Further, the editorial positions of the state's two major newspapers -- the "Deseret News" and the "Salt Lake Tribune" -- as well as its largest television and radio stations -- KSL radio and TV -- are all decidedly liberal.
Utah is a morally conservative state, in that its people are largely against abortion and very committed to family. They also don't much like smoking or drinking. But its moral conservatism does not anymore cross over much into philosophical or political conservatism. Part of this is because of the changing personalities and emphasis of leaders of the Mormon Church. In years past, men like J. Reuben Clark, Mark E. Peterson, Ernest L. Wilkinson, David O. McKay and Ezra Taft Benson spoke of political conservatism in spiritual terms, but such discourse has been very rare in the last 20 years.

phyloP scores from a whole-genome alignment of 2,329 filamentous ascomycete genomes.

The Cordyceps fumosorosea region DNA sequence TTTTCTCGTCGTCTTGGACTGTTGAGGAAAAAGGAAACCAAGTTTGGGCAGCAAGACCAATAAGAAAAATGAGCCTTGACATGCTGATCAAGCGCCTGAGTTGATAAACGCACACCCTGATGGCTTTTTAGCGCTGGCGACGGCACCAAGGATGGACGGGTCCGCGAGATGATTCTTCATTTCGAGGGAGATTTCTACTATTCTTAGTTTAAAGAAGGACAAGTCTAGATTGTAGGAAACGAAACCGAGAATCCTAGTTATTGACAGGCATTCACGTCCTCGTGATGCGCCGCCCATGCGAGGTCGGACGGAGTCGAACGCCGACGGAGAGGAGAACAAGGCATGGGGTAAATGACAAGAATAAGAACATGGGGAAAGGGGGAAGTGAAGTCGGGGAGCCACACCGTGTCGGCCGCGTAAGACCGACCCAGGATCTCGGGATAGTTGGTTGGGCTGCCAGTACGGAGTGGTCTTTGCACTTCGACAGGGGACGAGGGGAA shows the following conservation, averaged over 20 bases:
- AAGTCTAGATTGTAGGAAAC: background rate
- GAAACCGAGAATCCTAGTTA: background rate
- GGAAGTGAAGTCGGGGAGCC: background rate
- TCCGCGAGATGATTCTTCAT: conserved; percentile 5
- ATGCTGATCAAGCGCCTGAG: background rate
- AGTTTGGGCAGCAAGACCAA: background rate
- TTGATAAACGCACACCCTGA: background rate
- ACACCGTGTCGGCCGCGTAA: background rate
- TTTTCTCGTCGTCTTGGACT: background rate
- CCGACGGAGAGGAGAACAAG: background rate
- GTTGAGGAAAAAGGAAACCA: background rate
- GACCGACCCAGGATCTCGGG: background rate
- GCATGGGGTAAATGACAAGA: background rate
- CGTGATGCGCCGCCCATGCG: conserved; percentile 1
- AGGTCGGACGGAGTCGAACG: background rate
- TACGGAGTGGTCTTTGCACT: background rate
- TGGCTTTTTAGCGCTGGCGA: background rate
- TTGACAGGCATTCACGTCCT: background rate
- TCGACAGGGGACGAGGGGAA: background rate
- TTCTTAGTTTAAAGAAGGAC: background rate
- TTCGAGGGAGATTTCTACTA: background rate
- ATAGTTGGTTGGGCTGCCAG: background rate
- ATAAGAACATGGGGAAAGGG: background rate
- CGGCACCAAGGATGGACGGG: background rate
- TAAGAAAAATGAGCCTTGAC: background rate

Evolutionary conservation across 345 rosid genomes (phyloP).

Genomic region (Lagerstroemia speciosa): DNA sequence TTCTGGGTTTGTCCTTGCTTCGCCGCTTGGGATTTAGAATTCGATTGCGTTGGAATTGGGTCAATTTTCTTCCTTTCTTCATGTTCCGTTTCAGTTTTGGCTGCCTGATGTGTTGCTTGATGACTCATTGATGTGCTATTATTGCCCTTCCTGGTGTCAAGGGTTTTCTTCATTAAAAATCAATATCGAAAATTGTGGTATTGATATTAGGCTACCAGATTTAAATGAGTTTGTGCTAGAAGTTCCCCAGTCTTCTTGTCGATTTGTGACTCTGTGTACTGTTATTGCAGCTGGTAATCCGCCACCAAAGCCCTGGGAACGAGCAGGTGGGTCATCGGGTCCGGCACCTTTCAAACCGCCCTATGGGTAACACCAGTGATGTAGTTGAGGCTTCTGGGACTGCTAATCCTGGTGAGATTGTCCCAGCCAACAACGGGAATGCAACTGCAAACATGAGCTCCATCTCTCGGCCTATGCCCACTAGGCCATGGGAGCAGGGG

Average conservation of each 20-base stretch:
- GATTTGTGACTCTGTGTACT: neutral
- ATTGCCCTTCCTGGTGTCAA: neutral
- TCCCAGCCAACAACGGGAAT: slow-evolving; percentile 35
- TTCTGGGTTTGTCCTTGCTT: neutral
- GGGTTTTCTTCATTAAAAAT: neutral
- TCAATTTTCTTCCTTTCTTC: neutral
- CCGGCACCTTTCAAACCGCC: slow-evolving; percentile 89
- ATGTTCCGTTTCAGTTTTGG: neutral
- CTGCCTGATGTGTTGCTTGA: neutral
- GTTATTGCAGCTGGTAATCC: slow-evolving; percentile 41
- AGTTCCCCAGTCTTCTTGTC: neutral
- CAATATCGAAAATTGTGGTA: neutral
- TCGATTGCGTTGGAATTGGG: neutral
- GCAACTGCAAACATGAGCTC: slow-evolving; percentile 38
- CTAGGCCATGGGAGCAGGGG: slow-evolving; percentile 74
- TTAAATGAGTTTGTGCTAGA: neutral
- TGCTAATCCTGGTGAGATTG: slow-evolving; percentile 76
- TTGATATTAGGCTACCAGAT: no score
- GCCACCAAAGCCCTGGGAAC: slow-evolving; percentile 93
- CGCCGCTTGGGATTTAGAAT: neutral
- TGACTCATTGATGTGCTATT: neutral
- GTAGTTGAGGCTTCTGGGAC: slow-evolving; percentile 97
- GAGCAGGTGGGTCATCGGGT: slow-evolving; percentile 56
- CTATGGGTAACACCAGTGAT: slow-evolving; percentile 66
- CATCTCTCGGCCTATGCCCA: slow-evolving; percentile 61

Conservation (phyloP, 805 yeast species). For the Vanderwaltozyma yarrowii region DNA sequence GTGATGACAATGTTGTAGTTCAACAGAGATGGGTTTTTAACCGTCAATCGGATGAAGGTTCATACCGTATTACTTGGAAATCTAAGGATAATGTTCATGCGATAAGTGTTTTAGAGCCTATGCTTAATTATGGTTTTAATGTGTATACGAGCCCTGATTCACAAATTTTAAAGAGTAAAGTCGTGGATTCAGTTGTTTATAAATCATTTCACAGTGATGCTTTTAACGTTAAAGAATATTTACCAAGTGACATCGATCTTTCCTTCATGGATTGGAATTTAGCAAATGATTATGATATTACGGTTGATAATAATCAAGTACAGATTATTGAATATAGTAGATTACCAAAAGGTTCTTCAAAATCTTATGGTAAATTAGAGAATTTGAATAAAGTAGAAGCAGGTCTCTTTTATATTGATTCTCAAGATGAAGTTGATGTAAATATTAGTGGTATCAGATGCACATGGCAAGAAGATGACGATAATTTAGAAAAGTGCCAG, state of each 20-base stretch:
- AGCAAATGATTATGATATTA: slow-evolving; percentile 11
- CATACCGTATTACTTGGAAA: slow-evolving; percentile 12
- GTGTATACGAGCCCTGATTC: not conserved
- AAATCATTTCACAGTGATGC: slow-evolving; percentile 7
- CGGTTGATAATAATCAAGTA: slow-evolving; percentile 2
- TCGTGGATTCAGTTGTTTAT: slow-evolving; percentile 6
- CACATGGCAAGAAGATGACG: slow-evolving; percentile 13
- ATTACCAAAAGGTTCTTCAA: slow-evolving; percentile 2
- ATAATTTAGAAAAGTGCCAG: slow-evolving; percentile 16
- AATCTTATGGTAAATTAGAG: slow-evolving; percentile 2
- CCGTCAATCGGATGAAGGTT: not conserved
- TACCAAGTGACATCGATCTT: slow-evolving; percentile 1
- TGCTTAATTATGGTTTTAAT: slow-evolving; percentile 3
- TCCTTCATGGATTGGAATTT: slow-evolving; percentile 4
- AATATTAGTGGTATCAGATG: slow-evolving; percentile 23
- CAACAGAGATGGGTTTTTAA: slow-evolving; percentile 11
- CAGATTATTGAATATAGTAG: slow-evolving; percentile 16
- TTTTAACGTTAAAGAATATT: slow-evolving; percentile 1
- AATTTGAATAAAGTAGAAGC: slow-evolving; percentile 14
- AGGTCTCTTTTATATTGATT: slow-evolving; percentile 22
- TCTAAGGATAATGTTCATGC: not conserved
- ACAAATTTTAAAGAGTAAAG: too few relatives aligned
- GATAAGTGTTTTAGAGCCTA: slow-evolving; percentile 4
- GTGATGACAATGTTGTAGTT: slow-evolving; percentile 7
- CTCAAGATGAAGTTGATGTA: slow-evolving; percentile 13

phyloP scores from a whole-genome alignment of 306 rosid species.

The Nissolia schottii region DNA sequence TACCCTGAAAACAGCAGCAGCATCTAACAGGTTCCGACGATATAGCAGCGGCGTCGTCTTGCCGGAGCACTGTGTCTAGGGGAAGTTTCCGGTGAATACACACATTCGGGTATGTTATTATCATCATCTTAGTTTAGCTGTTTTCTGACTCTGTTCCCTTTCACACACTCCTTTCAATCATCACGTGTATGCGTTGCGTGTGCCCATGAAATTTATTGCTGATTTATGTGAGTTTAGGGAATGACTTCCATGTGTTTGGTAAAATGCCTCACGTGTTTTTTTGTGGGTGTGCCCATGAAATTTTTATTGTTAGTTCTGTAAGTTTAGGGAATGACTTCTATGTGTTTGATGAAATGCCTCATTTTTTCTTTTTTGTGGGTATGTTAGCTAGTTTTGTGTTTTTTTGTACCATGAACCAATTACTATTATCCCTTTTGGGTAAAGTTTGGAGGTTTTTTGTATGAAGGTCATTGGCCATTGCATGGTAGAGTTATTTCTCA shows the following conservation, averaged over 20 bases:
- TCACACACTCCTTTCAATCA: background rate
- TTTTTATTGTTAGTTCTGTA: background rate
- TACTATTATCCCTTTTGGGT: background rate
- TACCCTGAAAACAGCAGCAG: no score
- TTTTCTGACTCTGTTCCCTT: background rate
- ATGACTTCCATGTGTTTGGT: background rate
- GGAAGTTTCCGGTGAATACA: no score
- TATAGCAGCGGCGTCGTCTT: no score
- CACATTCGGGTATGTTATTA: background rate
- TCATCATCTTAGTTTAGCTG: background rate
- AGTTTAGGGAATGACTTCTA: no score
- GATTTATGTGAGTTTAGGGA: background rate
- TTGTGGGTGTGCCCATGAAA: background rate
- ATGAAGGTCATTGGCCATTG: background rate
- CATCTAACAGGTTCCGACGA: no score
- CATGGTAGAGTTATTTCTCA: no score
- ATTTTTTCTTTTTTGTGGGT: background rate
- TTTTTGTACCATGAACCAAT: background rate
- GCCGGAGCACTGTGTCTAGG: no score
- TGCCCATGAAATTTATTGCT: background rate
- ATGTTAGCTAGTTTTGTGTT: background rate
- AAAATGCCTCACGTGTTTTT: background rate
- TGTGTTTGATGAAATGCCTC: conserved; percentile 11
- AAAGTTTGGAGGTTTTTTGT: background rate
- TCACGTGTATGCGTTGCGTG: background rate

Certainly, there are conservative people in Utah. Some of the most politically, economically and philosophically conservative people in the country are in Utah. But they are not in the majority, and their favor is seldom courted by politicians. Their viewpoints are seldom represented in the highest levels of Utah society or government.
So, no, Utah is not a conservative state.
There are several through the South and Midwest, and even in the Rocky Mountains, that are more conservative.
This is not meant as a criticism, but as an observation.
For a variety of reasons, Utah is changing, and its old conservative ways are less and less evident. That's good or bad, depending on perspective, but it is unquestionably true.
- by Bob Lonsberry © 2007